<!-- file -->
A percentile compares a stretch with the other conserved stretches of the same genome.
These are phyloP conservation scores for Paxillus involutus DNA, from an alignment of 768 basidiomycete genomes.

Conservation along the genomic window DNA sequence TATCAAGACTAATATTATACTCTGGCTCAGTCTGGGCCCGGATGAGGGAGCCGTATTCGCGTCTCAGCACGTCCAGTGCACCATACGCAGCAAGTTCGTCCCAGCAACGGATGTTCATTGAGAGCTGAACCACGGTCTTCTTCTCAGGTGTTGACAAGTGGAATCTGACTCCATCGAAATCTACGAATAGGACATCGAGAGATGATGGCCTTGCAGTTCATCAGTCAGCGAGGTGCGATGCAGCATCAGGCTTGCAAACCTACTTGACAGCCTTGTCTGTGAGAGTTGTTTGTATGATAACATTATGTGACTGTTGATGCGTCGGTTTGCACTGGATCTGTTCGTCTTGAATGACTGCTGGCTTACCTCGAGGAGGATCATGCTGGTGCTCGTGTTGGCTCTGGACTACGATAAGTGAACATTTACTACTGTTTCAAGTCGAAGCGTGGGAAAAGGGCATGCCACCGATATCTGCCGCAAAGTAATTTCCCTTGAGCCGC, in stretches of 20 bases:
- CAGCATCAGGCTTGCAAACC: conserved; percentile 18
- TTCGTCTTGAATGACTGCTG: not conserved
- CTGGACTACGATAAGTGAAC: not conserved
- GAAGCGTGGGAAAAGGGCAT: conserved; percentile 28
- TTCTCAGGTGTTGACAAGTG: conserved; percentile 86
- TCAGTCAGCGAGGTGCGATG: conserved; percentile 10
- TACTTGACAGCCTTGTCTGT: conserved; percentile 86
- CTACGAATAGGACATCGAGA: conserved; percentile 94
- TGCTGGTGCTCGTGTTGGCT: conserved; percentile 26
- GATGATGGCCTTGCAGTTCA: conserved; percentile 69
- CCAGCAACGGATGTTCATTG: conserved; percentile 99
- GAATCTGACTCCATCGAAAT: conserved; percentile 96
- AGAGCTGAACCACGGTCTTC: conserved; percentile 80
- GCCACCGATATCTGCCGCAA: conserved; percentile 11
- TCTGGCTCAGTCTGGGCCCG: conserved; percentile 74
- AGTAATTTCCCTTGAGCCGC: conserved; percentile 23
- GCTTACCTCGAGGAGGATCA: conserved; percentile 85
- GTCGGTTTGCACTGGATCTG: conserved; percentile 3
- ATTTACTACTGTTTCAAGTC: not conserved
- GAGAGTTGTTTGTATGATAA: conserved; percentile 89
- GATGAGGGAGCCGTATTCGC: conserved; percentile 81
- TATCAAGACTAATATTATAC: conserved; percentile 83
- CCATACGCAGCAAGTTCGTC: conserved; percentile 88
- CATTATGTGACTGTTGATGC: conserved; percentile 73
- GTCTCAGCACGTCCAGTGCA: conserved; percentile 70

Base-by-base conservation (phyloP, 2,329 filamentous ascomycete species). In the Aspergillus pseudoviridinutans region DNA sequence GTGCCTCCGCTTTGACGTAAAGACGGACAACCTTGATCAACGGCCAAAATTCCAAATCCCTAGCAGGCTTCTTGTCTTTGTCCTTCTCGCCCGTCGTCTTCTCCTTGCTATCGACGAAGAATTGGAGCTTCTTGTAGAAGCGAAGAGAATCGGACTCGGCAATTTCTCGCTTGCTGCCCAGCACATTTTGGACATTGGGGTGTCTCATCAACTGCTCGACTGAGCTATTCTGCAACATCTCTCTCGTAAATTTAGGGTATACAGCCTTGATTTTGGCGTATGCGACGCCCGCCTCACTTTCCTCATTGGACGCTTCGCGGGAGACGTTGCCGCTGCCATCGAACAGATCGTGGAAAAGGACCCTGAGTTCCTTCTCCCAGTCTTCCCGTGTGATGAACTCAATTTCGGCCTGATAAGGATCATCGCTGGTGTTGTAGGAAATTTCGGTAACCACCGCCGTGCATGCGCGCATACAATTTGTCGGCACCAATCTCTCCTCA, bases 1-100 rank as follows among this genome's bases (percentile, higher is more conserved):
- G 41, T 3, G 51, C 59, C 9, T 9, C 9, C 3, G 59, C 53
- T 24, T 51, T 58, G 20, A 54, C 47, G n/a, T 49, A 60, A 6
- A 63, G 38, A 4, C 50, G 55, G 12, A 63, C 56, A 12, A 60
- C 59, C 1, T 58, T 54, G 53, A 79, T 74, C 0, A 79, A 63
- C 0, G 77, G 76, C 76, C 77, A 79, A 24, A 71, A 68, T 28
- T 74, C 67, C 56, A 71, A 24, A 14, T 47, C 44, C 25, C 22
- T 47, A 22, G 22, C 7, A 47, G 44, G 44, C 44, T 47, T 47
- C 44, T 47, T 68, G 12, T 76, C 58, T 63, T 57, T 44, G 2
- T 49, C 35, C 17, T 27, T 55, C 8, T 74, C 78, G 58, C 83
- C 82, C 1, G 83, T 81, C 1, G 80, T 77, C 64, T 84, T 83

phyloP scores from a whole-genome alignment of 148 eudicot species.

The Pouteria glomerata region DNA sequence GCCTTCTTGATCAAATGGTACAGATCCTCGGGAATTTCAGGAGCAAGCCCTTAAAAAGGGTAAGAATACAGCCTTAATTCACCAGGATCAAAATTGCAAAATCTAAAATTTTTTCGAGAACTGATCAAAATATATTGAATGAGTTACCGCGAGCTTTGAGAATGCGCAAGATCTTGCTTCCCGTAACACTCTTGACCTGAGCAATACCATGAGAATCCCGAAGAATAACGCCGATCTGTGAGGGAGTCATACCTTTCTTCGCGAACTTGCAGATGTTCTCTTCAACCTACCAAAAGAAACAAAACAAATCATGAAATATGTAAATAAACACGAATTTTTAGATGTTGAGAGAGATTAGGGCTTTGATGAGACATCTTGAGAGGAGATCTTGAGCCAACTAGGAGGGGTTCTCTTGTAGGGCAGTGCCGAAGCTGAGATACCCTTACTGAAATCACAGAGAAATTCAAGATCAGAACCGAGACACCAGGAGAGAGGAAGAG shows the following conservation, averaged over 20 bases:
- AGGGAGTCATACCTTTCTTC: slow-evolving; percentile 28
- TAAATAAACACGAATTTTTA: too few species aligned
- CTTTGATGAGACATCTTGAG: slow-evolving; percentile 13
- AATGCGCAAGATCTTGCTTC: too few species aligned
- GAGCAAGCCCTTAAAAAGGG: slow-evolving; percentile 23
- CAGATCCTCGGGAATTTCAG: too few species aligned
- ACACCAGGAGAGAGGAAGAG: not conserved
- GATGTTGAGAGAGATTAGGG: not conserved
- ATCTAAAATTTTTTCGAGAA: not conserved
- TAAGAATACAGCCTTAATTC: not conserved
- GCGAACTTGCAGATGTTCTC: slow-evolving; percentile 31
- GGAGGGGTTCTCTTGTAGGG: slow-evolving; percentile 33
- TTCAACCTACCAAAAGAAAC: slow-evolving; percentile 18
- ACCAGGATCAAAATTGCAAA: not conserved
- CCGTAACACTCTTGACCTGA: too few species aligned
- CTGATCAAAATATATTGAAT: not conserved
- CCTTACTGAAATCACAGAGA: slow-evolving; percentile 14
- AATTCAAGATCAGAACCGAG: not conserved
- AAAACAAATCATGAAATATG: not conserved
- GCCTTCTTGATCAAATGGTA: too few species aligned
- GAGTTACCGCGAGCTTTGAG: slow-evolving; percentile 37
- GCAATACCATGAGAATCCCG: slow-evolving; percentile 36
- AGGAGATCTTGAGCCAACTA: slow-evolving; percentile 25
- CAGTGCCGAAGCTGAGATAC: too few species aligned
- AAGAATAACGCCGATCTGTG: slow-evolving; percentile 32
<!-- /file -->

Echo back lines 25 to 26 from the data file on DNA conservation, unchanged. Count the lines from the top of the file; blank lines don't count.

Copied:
- TATCAAGACTAATATTATAC: conserved; percentile 83
- CCATACGCAGCAAGTTCGTC: conserved; percentile 88